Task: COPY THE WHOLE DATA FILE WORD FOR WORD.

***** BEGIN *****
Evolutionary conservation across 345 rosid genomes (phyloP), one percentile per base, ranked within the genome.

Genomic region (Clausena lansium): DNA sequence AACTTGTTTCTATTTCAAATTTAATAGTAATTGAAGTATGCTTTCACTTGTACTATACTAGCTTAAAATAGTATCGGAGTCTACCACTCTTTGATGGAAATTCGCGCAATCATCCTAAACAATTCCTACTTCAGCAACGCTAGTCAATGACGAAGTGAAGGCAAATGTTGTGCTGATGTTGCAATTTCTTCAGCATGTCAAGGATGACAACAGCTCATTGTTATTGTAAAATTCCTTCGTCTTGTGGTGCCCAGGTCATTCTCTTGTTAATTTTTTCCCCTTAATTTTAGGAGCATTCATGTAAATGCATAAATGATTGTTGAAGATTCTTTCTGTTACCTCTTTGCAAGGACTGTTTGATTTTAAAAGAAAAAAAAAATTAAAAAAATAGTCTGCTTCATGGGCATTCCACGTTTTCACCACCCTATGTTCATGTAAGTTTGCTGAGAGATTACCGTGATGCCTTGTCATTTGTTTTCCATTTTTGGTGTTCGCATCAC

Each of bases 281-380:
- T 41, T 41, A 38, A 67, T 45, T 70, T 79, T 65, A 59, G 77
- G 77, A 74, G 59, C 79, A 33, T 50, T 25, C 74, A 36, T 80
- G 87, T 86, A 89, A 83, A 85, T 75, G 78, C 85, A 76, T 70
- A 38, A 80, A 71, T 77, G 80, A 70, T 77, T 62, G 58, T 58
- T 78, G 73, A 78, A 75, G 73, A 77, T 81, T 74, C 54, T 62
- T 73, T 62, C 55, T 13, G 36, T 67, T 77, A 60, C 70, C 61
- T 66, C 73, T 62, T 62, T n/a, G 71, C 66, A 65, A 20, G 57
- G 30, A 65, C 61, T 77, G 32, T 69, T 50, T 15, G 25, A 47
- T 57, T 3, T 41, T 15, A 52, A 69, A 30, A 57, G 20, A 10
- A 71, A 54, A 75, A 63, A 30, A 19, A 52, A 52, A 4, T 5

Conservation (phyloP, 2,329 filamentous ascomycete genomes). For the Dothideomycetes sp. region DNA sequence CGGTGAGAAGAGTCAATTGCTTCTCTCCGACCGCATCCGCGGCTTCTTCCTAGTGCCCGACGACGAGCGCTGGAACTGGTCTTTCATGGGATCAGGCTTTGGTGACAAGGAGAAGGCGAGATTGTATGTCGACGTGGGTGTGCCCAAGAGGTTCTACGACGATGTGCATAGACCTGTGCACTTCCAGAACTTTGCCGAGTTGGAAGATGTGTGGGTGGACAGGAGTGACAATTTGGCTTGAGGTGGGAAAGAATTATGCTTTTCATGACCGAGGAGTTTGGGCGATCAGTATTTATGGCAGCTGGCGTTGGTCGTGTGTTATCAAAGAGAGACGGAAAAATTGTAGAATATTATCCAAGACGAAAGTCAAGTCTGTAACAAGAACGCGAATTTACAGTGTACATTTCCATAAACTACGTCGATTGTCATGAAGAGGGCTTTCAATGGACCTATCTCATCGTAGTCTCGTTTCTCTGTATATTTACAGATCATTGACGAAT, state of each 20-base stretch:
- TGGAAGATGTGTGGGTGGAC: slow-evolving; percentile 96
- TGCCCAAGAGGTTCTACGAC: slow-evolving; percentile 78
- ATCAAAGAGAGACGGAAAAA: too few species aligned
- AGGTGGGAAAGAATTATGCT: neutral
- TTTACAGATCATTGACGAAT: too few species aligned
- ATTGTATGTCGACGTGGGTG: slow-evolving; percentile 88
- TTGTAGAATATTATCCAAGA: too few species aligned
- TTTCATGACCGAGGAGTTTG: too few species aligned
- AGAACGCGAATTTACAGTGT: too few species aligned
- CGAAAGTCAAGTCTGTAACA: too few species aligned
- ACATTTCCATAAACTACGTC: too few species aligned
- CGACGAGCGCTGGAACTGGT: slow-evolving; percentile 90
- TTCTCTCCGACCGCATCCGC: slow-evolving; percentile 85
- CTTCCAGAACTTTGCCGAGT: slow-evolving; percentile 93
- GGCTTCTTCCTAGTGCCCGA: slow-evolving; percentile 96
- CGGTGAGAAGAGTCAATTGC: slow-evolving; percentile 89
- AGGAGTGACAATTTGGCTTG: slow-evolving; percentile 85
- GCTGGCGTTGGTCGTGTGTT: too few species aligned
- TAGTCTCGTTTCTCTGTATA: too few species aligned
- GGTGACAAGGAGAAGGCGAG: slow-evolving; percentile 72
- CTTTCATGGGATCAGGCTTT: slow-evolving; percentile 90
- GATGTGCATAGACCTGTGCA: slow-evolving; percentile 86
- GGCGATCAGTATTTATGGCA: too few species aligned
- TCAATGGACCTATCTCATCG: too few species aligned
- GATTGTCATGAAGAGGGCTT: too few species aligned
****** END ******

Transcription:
Evolutionary conservation across 345 rosid genomes (phyloP), one percentile per base, ranked within the genome.

Genomic region (Clausena lansium): DNA sequence AACTTGTTTCTATTTCAAATTTAATAGTAATTGAAGTATGCTTTCACTTGTACTATACTAGCTTAAAATAGTATCGGAGTCTACCACTCTTTGATGGAAATTCGCGCAATCATCCTAAACAATTCCTACTTCAGCAACGCTAGTCAATGACGAAGTGAAGGCAAATGTTGTGCTGATGTTGCAATTTCTTCAGCATGTCAAGGATGACAACAGCTCATTGTTATTGTAAAATTCCTTCGTCTTGTGGTGCCCAGGTCATTCTCTTGTTAATTTTTTCCCCTTAATTTTAGGAGCATTCATGTAAATGCATAAATGATTGTTGAAGATTCTTTCTGTTACCTCTTTGCAAGGACTGTTTGATTTTAAAAGAAAAAAAAAATTAAAAAAATAGTCTGCTTCATGGGCATTCCACGTTTTCACCACCCTATGTTCATGTAAGTTTGCTGAGAGATTACCGTGATGCCTTGTCATTTGTTTTCCATTTTTGGTGTTCGCATCAC

Each of bases 281-380:
- T 41, T 41, A 38, A 67, T 45, T 70, T 79, T 65, A 59, G 77
- G 77, A 74, G 59, C 79, A 33, T 50, T 25, C 74, A 36, T 80
- G 87, T 86, A 89, A 83, A 85, T 75, G 78, C 85, A 76, T 70
- A 38, A 80, A 71, T 77, G 80, A 70, T 77, T 62, G 58, T 58
- T 78, G 73, A 78, A 75, G 73, A 77, T 81, T 74, C 54, T 62
- T 73, T 62, C 55, T 13, G 36, T 67, T 77, A 60, C 70, C 61
- T 66, C 73, T 62, T 62, T n/a, G 71, C 66, A 65, A 20, G 57
- G 30, A 65, C 61, T 77, G 32, T 69, T 50, T 15, G 25, A 47
- T 57, T 3, T 41, T 15, A 52, A 69, A 30, A 57, G 20, A 10
- A 71, A 54, A 75, A 63, A 30, A 19, A 52, A 52, A 4, T 5

Conservation (phyloP, 2,329 filamentous ascomycete genomes). For the Dothideomycetes sp. region DNA sequence CGGTGAGAAGAGTCAATTGCTTCTCTCCGACCGCATCCGCGGCTTCTTCCTAGTGCCCGACGACGAGCGCTGGAACTGGTCTTTCATGGGATCAGGCTTTGGTGACAAGGAGAAGGCGAGATTGTATGTCGACGTGGGTGTGCCCAAGAGGTTCTACGACGATGTGCATAGACCTGTGCACTTCCAGAACTTTGCCGAGTTGGAAGATGTGTGGGTGGACAGGAGTGACAATTTGGCTTGAGGTGGGAAAGAATTATGCTTTTCATGACCGAGGAGTTTGGGCGATCAGTATTTATGGCAGCTGGCGTTGGTCGTGTGTTATCAAAGAGAGACGGAAAAATTGTAGAATATTATCCAAGACGAAAGTCAAGTCTGTAACAAGAACGCGAATTTACAGTGTACATTTCCATAAACTACGTCGATTGTCATGAAGAGGGCTTTCAATGGACCTATCTCATCGTAGTCTCGTTTCTCTGTATATTTACAGATCATTGACGAAT, state of each 20-base stretch:
- TGGAAGATGTGTGGGTGGAC: slow-evolving; percentile 96
- TGCCCAAGAGGTTCTACGAC: slow-evolving; percentile 78
- ATCAAAGAGAGACGGAAAAA: too few species aligned
- AGGTGGGAAAGAATTATGCT: neutral
- TTTACAGATCATTGACGAAT: too few species aligned
- ATTGTATGTCGACGTGGGTG: slow-evolving; percentile 88
- TTGTAGAATATTATCCAAGA: too few species aligned
- TTTCATGACCGAGGAGTTTG: too few species aligned
- AGAACGCGAATTTACAGTGT: too few species aligned
- CGAAAGTCAAGTCTGTAACA: too few species aligned
- ACATTTCCATAAACTACGTC: too few species aligned
- CGACGAGCGCTGGAACTGGT: slow-evolving; percentile 90
- TTCTCTCCGACCGCATCCGC: slow-evolving; percentile 85
- CTTCCAGAACTTTGCCGAGT: slow-evolving; percentile 93
- GGCTTCTTCCTAGTGCCCGA: slow-evolving; percentile 96
- CGGTGAGAAGAGTCAATTGC: slow-evolving; percentile 89
- AGGAGTGACAATTTGGCTTG: slow-evolving; percentile 85
- GCTGGCGTTGGTCGTGTGTT: too few species aligned
- TAGTCTCGTTTCTCTGTATA: too few species aligned
- GGTGACAAGGAGAAGGCGAG: slow-evolving; percentile 72
- CTTTCATGGGATCAGGCTTT: slow-evolving; percentile 90
- GATGTGCATAGACCTGTGCA: slow-evolving; percentile 86
- GGCGATCAGTATTTATGGCA: too few species aligned
- TCAATGGACCTATCTCATCG: too few species aligned
- GATTGTCATGAAGAGGGCTT: too few species aligned